Polymorphism

By | May 16, 2014

In simple terms, polymorphism lets you treat derived class members just like their parent class’ members. Polymorphism is the process of using an operator or function in different ways for different set of inputs given. More precisely, polymorphism (object-oriented programming theory) is the ability of objects belonging to different types to respond to method calls of the same name, each one according to an appropriate type-specific behavior. The programmer (and the program) does not have to know the exact type of the object in advance, so this behavior can be implemented at run time (this is called late binding or dynamic binding). The different objects involved only need to present a compatible interface to the clients (the calling routines). That is, there must be public methods with the same name and the same parameter sets in all the objects. In principle, the object types may be unrelated, but since they share a common interface, they are often implemented as subclasses of the same parent class. Though it is not required, it is understood that the different methods will also produce similar results (for example, returning values of the same type). In practical terms, polymorphism means that if class B inherits from class A, it doesn’t have to inherit everything about class A; it can do some of the things that class A does differently. This means that the same “verb” can result in different actions as appropriate for a specific class, so controlling code can issue the same command to a series of objects and get appropriately different results from each one.

Overriding and Overloading If a Dog is commanded to speak(), this may emit a Bark. However, if a Pig is commanded to speak(), this may emit an Oink. They both inherit speak() from Animal, but their derived class methods override the methods of the parent class; this is Overriding Polymorphism. Overloading Polymorphism is the use of one method signature, or one operator such as “+”, to perform several different functions depending on the implementation. The “+” operator, for example, may be used to perform integer addition, float addition, list concatenation, or string concatenation. Any two subclasses of Number, such as Integer and Double, are expected to add together properly in an OOP language. The language must therefore overload the concatenation operator, “+”, to work this way. This helps improve code readability.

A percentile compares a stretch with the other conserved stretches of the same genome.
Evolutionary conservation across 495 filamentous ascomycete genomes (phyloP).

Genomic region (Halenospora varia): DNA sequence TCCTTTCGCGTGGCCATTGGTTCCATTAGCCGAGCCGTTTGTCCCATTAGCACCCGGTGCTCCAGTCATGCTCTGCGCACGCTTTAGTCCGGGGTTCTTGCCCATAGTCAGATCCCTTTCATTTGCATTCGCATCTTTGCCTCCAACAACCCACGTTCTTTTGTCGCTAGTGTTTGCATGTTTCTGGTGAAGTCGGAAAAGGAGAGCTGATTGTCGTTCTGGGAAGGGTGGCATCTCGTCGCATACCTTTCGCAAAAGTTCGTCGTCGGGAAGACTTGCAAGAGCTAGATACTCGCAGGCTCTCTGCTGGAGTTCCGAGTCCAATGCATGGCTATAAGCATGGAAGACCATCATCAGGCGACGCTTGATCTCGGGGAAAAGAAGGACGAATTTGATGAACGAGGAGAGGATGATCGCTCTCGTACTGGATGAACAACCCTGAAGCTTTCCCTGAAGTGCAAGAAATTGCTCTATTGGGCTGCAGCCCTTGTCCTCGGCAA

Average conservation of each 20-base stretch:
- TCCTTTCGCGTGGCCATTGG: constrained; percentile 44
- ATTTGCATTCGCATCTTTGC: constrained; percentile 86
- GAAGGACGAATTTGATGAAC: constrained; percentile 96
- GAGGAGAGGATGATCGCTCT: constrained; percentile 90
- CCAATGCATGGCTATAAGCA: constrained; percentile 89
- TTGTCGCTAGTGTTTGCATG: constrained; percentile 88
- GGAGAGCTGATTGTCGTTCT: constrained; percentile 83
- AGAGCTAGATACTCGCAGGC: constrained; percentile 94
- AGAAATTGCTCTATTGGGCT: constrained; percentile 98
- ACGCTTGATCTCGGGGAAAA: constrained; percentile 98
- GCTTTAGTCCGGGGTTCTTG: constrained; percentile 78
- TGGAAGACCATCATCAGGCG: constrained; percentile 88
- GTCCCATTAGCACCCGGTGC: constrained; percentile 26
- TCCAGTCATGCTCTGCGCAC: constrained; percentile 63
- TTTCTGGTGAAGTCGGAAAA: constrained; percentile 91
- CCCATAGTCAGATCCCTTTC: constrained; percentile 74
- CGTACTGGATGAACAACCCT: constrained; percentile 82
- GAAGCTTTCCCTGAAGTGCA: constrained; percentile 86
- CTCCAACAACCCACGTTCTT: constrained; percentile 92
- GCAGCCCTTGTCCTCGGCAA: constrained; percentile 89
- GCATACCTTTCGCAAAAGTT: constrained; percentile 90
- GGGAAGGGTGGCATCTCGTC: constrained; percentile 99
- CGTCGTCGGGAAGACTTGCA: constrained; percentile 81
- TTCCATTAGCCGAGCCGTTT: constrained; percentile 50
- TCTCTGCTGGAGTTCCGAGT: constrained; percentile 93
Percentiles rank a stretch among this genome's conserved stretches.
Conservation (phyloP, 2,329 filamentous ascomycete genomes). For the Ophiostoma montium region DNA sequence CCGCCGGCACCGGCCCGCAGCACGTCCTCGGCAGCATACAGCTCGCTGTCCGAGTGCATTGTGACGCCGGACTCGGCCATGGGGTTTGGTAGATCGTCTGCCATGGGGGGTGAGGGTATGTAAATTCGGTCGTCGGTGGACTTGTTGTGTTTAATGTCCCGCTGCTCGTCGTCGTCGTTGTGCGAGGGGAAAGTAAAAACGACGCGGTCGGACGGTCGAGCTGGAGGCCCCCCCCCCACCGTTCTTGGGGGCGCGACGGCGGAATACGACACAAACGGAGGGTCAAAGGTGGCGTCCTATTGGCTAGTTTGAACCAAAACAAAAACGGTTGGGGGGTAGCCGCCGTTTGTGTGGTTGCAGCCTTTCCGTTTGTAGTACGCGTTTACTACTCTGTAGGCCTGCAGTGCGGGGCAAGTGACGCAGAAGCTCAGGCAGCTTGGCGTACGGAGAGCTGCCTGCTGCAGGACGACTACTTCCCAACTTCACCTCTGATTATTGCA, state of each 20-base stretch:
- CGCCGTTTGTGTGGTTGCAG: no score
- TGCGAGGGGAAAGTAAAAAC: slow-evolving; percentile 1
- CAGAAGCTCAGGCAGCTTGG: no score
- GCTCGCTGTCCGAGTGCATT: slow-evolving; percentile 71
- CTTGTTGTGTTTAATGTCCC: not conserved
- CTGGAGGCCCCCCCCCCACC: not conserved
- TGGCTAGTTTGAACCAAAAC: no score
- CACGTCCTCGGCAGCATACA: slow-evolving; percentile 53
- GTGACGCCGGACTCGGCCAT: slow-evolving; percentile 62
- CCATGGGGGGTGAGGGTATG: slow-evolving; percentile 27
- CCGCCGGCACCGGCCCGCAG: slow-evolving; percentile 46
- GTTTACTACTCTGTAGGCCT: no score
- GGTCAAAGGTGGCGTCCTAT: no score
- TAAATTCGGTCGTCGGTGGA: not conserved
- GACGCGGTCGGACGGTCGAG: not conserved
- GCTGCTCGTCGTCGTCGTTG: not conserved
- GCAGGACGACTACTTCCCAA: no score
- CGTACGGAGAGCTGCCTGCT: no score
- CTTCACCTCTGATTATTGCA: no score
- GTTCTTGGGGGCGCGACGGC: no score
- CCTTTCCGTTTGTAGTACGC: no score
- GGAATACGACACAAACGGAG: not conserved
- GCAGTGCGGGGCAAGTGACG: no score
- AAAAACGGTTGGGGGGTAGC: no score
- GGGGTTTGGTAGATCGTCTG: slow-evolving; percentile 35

Advantages of polymorphism Polymorphism allows client programs to be written based only on the abstract interfaces of the objects which will be manipulated (interface inheritance). This means that future extension in the form of new types of objects is easy, if the new objects conform to the original interface. In particular, with object-oriented polymorphism, the original client program does not even need to be recompiled (only relinked) in order to make use of new types exhibiting new (but interface-conformant) behavior. (In C++, for instance, this is possible because the interface definition for a class defines a memory layout, the virtual function table describing where pointers to functions can be found. Future, new classes can work with old, precompiled code because the new classes must conform to the abstract class interface, meaning that the layout of the new class’s virtual function table is the same as before; the old, precompiled code can still look at the same memory offsets relative to the start of the object’s memory in order to find a pointer to the new function. It is only that the new virtual function table points to a new implementation of the functions in the table, thus allowing new, interface-compliant behavior with old, precompiled code.) Since program evolution very often appears in the form of adding types of objects (i.e. classes), this ability to cope with and localize change that polymorphism allows is the key new contribution of object technology to software design.

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